I have finally decided to start my blog, in an effort to bring my passion for Formula One racing together with honing my writing skills. For my first post, I review the 2015 Japanese Grand Prix. I watched the race intently on television, like I always do, but this time I actually took a pen and jotted down some notes on a small piece of paper. After the race, with the highlight reel in my mind still fresh, I gave it a shot and wrote the majority of the content of this post, which I returned to a few days later to iron it out and put it up here only now. So here goes my rookie effort. Comments and suggestions are most welcome.
Formula One returned to Suzuka after last year’s tragic incident involving Jules Bianchi, who passed away nine months after sustaining injuries from his horror crash at the treacherous 2014 edition of the Japanese Grand Prix. The paddock and the fans evidently kept Jules in their thoughts, as seen with numerous banners among the crowd paying tribute to the late young driver. Nonetheless, it was business as usual, just one week fresh off the Singapore Grand Prix.
Unlike the Friday practice sessions which saw rainy weather, the final practice session on Saturday morning, qualifying in the afternoon, and the race on Sunday had decent dry weather. The top three qualifiers were the two Mercedes drivers Nico Rosberg and Lewis Hamilton in that order, followed by Williams’ Valtteri Bottas. Red Bull’s Daniil Kvyat crashed during the late stages of the Q3 top ten shootout and decided to make changes in his car, resulting in a pit-lane start for the race. Kvyat made a mistake heading into the right-hand kink before the hairpin corner and lost control of his car, sending him to the tire barrier and into a roll as the car dug into the soggy gravel. Thankfully, the young Russian was unhurt and walked away under his own power.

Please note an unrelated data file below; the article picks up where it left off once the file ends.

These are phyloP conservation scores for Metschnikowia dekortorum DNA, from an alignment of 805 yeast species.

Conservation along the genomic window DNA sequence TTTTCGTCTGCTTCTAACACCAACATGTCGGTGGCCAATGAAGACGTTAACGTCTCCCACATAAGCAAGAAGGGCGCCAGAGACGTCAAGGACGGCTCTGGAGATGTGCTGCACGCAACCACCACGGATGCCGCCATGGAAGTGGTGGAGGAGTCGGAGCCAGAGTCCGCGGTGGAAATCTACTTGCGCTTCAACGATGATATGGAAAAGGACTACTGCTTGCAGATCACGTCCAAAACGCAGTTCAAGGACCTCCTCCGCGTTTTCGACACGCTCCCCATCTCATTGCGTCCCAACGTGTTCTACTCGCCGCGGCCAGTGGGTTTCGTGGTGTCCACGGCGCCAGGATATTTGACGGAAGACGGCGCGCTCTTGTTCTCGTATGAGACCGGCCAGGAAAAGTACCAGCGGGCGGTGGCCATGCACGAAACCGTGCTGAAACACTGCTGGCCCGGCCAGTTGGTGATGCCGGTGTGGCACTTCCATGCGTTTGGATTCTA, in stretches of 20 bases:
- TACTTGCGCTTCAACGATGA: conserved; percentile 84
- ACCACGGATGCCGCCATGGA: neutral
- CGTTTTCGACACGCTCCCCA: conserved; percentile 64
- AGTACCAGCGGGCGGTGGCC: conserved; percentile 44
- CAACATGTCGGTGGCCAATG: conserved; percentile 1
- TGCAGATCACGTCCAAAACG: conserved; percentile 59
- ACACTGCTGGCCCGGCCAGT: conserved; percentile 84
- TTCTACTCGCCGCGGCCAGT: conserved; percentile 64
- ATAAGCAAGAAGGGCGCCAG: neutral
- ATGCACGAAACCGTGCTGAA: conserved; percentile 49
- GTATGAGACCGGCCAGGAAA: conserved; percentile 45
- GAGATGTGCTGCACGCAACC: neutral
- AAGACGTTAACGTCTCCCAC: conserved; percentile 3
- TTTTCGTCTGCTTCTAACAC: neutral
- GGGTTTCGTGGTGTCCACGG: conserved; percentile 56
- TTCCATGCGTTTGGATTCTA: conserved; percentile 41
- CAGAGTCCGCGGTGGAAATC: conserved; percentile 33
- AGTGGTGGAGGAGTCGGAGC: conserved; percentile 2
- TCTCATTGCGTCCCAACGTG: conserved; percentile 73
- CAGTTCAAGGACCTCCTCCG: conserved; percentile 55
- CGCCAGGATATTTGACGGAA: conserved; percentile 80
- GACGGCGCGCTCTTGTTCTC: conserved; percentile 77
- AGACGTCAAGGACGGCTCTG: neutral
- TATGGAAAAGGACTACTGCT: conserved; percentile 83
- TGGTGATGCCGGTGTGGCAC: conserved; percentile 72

The start of the race was quite eventful, with three drivers Ricciardo, Massa, and Perez all suffering tire punctures. Ricciardo and Massa touched wheels at the start, resulting in immediate punctures for the two of them before Turn 1. Perez, who was trying to avoid Massa, was clipped by Sainz coming through Turn 1, who was squeezed and had nowhere to go.
At the front of the field, the big story was Hamilton taking the race lead from Rosberg after Turn 2. Initially, it looked like both Mercedes drivers had decent starts coming off the line but Hamilton started to get alongside Rosberg as they approached Turn 1, where they went through side by side. Hamilton maintained his inside line and had to force Rosberg off at Turn 2, where the German lost momentum and lost places to Vettel and Bottas. Later on in the race, Rosberg overtook Bottas going into the chicane and overtook Vettel via a pit stop undercut. Raikkonen also gained a place over Bottas. Eventually, the top five of the race was settled quite easily like that, with Hamilton cruising to another win. Hulkenberg, Grosjean, and Maldonado rounded out P6, P7, and P8, respectively, after clean drives from all three drivers. Nothing against Maldonado, but it is quite unusual to associate him with a “clean drive” but his performance was incident-free.
The thrilling part of the race was the midfield battle, as we have consistently seen throughout the season. With Ricciardo, Massa, and Perez unable to make it back to finish in the top ten, there was quite a scrap for the last points-paying positions. Coming off an impressive comeback drive in Singapore, Max Verstappen again stepped up and hauled in a P9 finish after starting P17. As usual, he drove a level-headed and mature race despite his ripe young age. His highlights include passing Button (double-team style with Nasr) down the inside of Turn 1, passing Alonso around the outside of Turn 1, and passing his teammate, Sainz, at the chicane. Sainz finished P10 to round out all the points-scoring drivers.